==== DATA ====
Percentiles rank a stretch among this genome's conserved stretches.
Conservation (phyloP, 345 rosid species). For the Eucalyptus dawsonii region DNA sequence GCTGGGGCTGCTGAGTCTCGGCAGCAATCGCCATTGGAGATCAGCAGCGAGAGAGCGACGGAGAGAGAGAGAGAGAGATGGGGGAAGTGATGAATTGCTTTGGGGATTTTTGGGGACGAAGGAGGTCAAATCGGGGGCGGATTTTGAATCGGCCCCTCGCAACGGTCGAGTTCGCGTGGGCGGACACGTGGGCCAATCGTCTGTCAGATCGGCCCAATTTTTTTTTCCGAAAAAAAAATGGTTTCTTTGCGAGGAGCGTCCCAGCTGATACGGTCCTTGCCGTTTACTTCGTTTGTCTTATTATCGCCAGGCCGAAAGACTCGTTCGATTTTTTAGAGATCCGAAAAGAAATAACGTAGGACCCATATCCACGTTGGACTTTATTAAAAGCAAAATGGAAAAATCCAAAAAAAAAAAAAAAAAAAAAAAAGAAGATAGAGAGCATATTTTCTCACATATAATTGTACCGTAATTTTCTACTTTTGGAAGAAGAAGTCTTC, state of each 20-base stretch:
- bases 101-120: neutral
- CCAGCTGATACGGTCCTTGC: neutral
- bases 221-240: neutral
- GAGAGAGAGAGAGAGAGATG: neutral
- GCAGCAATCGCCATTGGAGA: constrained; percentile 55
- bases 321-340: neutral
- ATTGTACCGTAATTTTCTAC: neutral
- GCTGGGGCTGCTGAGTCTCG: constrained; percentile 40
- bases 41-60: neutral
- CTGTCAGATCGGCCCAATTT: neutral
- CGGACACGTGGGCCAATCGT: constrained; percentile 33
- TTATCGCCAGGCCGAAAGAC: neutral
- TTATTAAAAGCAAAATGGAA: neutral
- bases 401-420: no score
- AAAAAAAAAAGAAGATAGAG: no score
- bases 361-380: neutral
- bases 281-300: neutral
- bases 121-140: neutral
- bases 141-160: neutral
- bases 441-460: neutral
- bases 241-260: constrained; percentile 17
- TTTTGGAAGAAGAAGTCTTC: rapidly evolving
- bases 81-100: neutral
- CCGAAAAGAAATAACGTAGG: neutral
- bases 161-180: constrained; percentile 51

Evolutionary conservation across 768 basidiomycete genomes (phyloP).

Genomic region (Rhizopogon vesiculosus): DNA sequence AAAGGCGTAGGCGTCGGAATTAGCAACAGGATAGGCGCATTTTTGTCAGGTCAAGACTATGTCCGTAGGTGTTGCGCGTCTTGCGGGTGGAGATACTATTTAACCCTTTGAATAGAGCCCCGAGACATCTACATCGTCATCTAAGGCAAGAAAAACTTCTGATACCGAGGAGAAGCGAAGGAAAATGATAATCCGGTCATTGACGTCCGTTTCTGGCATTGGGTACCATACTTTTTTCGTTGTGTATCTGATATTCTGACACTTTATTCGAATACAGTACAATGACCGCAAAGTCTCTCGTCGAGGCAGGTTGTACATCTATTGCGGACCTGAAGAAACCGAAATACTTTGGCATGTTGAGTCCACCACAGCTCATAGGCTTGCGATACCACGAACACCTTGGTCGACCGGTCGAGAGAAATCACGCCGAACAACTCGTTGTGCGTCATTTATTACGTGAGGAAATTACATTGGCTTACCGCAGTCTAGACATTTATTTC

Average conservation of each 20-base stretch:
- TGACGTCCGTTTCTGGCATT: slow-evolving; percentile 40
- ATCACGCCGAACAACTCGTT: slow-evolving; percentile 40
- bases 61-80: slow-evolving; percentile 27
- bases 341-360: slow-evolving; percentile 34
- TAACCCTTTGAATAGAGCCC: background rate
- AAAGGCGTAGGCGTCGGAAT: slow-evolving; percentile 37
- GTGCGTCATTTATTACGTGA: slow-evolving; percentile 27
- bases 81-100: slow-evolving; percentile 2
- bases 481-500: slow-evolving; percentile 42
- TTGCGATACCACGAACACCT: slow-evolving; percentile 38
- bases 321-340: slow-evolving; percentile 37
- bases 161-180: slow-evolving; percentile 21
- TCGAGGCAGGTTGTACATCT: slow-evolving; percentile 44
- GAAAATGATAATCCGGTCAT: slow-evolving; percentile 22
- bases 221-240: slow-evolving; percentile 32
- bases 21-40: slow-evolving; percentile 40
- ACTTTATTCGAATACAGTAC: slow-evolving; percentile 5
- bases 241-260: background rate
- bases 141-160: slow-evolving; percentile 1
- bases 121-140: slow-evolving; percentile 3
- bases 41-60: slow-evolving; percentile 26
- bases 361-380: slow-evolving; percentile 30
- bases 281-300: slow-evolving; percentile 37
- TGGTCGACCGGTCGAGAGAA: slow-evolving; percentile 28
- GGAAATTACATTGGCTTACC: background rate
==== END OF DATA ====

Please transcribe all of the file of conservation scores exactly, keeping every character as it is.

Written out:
Percentiles rank a stretch among this genome's conserved stretches.
Conservation (phyloP, 345 rosid species). For the Eucalyptus dawsonii region DNA sequence GCTGGGGCTGCTGAGTCTCGGCAGCAATCGCCATTGGAGATCAGCAGCGAGAGAGCGACGGAGAGAGAGAGAGAGAGATGGGGGAAGTGATGAATTGCTTTGGGGATTTTTGGGGACGAAGGAGGTCAAATCGGGGGCGGATTTTGAATCGGCCCCTCGCAACGGTCGAGTTCGCGTGGGCGGACACGTGGGCCAATCGTCTGTCAGATCGGCCCAATTTTTTTTTCCGAAAAAAAAATGGTTTCTTTGCGAGGAGCGTCCCAGCTGATACGGTCCTTGCCGTTTACTTCGTTTGTCTTATTATCGCCAGGCCGAAAGACTCGTTCGATTTTTTAGAGATCCGAAAAGAAATAACGTAGGACCCATATCCACGTTGGACTTTATTAAAAGCAAAATGGAAAAATCCAAAAAAAAAAAAAAAAAAAAAAAAGAAGATAGAGAGCATATTTTCTCACATATAATTGTACCGTAATTTTCTACTTTTGGAAGAAGAAGTCTTC, state of each 20-base stretch:
- bases 101-120: neutral
- CCAGCTGATACGGTCCTTGC: neutral
- bases 221-240: neutral
- GAGAGAGAGAGAGAGAGATG: neutral
- GCAGCAATCGCCATTGGAGA: constrained; percentile 55
- bases 321-340: neutral
- ATTGTACCGTAATTTTCTAC: neutral
- GCTGGGGCTGCTGAGTCTCG: constrained; percentile 40
- bases 41-60: neutral
- CTGTCAGATCGGCCCAATTT: neutral
- CGGACACGTGGGCCAATCGT: constrained; percentile 33
- TTATCGCCAGGCCGAAAGAC: neutral
- TTATTAAAAGCAAAATGGAA: neutral
- bases 401-420: no score
- AAAAAAAAAAGAAGATAGAG: no score
- bases 361-380: neutral
- bases 281-300: neutral
- bases 121-140: neutral
- bases 141-160: neutral
- bases 441-460: neutral
- bases 241-260: constrained; percentile 17
- TTTTGGAAGAAGAAGTCTTC: rapidly evolving
- bases 81-100: neutral
- CCGAAAAGAAATAACGTAGG: neutral
- bases 161-180: constrained; percentile 51

Evolutionary conservation across 768 basidiomycete genomes (phyloP).

Genomic region (Rhizopogon vesiculosus): DNA sequence AAAGGCGTAGGCGTCGGAATTAGCAACAGGATAGGCGCATTTTTGTCAGGTCAAGACTATGTCCGTAGGTGTTGCGCGTCTTGCGGGTGGAGATACTATTTAACCCTTTGAATAGAGCCCCGAGACATCTACATCGTCATCTAAGGCAAGAAAAACTTCTGATACCGAGGAGAAGCGAAGGAAAATGATAATCCGGTCATTGACGTCCGTTTCTGGCATTGGGTACCATACTTTTTTCGTTGTGTATCTGATATTCTGACACTTTATTCGAATACAGTACAATGACCGCAAAGTCTCTCGTCGAGGCAGGTTGTACATCTATTGCGGACCTGAAGAAACCGAAATACTTTGGCATGTTGAGTCCACCACAGCTCATAGGCTTGCGATACCACGAACACCTTGGTCGACCGGTCGAGAGAAATCACGCCGAACAACTCGTTGTGCGTCATTTATTACGTGAGGAAATTACATTGGCTTACCGCAGTCTAGACATTTATTTC

Average conservation of each 20-base stretch:
- TGACGTCCGTTTCTGGCATT: slow-evolving; percentile 40
- ATCACGCCGAACAACTCGTT: slow-evolving; percentile 40
- bases 61-80: slow-evolving; percentile 27
- bases 341-360: slow-evolving; percentile 34
- TAACCCTTTGAATAGAGCCC: background rate
- AAAGGCGTAGGCGTCGGAAT: slow-evolving; percentile 37
- GTGCGTCATTTATTACGTGA: slow-evolving; percentile 27
- bases 81-100: slow-evolving; percentile 2
- bases 481-500: slow-evolving; percentile 42
- TTGCGATACCACGAACACCT: slow-evolving; percentile 38
- bases 321-340: slow-evolving; percentile 37
- bases 161-180: slow-evolving; percentile 21
- TCGAGGCAGGTTGTACATCT: slow-evolving; percentile 44
- GAAAATGATAATCCGGTCAT: slow-evolving; percentile 22
- bases 221-240: slow-evolving; percentile 32
- bases 21-40: slow-evolving; percentile 40
- ACTTTATTCGAATACAGTAC: slow-evolving; percentile 5
- bases 241-260: background rate
- bases 141-160: slow-evolving; percentile 1
- bases 121-140: slow-evolving; percentile 3
- bases 41-60: slow-evolving; percentile 26
- bases 361-380: slow-evolving; percentile 30
- bases 281-300: slow-evolving; percentile 37
- TGGTCGACCGGTCGAGAGAA: slow-evolving; percentile 28
- GGAAATTACATTGGCTTACC: background rate